If a Westeros noble's wealth depends on agriculture, how much does he know about agriculture? Can Mace Tyrell sow and harvest a wheat crop?
A noble doesn’t need to know how to sow and harvest a wheat crop and wouldn’t ever learn - indeed, it would be injurious to the dignity of a nobleman to suggest that they should undertake the work of a smallfolk.
However, depending on the nobleman, they might well learn from their maester a good deal about agriculture from a managerial standpoint - what kind of land is best suited for what crops or livestock, how best to rotate crops to maximize yield, the theory of livestock breeding, the uses and siting of various agricultural improvements, etc. - so that the various manors and lands of their fiefdoms are run well. On the other hand, it may be considered that this too is the province of lesser men - bailiffs, stewards, reeves, maesters, etc. - and that all a nobleman needs to know is the old Parthian curriculum.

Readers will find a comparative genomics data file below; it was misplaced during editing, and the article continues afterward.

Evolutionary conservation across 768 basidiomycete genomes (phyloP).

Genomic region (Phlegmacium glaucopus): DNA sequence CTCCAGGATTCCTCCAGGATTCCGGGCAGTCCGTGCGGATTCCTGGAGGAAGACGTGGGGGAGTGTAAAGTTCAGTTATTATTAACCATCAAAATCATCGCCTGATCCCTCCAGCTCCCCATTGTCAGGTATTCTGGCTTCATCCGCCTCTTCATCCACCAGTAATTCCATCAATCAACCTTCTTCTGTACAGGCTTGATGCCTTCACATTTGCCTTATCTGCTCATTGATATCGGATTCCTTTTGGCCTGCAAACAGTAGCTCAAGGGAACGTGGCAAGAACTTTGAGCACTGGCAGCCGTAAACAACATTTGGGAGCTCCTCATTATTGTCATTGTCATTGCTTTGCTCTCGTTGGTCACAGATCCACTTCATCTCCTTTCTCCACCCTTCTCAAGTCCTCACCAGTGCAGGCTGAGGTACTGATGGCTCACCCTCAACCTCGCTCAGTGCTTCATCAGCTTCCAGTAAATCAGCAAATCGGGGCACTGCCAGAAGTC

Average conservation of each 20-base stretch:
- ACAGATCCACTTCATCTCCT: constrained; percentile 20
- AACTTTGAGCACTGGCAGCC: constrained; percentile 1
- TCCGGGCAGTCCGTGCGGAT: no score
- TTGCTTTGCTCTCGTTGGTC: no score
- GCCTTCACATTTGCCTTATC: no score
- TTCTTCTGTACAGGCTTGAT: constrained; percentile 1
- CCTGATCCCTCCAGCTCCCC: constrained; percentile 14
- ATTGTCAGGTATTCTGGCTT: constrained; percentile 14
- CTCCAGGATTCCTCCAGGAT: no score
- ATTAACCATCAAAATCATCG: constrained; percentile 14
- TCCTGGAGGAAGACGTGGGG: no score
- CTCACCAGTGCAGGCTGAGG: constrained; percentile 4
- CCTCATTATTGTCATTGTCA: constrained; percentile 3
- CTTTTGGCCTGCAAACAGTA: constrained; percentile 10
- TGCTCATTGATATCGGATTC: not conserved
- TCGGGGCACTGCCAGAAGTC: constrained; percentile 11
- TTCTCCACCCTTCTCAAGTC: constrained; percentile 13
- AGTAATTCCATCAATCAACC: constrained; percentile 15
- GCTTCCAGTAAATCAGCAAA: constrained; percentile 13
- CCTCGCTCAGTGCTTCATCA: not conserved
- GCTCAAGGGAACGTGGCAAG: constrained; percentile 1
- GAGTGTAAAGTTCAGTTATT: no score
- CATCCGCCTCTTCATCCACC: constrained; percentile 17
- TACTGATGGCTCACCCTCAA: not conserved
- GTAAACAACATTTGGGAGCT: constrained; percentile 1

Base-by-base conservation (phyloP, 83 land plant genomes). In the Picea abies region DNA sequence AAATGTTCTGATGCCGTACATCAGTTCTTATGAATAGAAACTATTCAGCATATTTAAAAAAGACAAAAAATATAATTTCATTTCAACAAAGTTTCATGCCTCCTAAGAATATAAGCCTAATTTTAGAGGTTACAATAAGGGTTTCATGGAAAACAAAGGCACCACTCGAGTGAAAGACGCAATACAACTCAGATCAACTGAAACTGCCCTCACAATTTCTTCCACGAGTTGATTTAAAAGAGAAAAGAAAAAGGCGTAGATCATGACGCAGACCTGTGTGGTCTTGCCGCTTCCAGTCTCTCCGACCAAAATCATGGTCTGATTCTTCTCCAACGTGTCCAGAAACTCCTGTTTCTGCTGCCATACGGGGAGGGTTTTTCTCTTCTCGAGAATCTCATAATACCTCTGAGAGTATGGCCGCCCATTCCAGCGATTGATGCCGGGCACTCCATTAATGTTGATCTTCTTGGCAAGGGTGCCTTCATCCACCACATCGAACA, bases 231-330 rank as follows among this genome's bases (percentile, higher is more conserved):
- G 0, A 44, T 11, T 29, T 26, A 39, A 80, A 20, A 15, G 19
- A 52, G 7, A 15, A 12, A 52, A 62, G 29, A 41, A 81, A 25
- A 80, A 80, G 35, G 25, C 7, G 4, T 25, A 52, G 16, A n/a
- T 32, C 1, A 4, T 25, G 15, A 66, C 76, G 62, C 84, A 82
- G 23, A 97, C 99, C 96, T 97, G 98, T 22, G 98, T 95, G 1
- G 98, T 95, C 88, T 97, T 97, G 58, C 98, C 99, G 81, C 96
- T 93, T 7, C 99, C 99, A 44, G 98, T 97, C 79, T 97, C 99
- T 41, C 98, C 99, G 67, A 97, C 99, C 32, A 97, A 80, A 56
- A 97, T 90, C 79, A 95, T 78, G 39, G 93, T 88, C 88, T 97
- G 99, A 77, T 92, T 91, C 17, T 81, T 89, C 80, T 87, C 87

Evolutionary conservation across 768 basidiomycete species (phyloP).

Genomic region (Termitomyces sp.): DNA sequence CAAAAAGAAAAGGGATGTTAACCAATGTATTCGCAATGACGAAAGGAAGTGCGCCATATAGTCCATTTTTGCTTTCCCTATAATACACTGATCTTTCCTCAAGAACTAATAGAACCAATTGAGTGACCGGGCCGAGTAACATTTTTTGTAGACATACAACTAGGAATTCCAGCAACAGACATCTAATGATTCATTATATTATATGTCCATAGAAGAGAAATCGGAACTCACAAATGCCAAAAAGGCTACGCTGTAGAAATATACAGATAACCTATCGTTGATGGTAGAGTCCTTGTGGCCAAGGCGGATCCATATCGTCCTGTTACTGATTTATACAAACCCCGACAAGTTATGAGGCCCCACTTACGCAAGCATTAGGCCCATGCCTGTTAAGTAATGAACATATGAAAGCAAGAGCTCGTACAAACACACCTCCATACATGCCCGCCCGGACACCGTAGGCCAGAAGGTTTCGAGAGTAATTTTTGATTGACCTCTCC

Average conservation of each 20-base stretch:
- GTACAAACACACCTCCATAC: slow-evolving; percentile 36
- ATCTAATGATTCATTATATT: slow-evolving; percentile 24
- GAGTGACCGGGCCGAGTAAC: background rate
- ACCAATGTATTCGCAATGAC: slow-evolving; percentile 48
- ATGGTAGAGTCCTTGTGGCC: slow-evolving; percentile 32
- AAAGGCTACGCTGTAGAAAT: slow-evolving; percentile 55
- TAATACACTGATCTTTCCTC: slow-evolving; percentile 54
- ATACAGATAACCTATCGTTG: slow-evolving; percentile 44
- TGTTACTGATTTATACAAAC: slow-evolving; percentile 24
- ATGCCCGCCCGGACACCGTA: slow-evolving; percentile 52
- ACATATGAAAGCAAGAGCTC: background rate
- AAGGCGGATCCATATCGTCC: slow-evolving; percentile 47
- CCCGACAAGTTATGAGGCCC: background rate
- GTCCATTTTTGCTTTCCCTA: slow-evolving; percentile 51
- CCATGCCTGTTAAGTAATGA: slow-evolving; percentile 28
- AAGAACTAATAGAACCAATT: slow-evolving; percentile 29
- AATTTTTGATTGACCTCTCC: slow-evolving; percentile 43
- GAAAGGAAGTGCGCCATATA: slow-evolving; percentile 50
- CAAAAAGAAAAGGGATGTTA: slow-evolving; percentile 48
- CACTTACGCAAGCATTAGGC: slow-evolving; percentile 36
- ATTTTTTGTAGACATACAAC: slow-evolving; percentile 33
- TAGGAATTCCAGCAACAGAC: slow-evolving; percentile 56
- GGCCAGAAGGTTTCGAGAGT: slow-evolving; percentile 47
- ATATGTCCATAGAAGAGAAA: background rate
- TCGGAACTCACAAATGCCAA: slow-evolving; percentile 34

And that would largely come down to the ideology of the house. Randyll Tarly clearly leans to the latter view, whereas I would be willing to bet a substantial amount of dragons that, while no Redwyne earns their living by stomping grapes or cutting weeds, they pride themselves on being really, really obnoxious oenophiles.
You probably know Neil deGrasse Tyson as an astrophysicist with a seemingly endless stream of science fun facts at his command. You might not be aware that he is also a great oenophile and lover of food.
Some 16 years ago, before I was a journalist and illustrator, I worked with Neil at the American Museum of Natural History. He would sometimes carry around a small canvas tote bag. As I recall, the bag would contain one of two things: either a weighty, mango-sized meteorite to show to guests of the museum, or a bottle of wine to gift to a colleague.
It was pretty symbolic of his twin passions – the heavens, and wine. (By extension, that includes cuisine.) I recently talked with NdGT about how these all collide in the kitchen.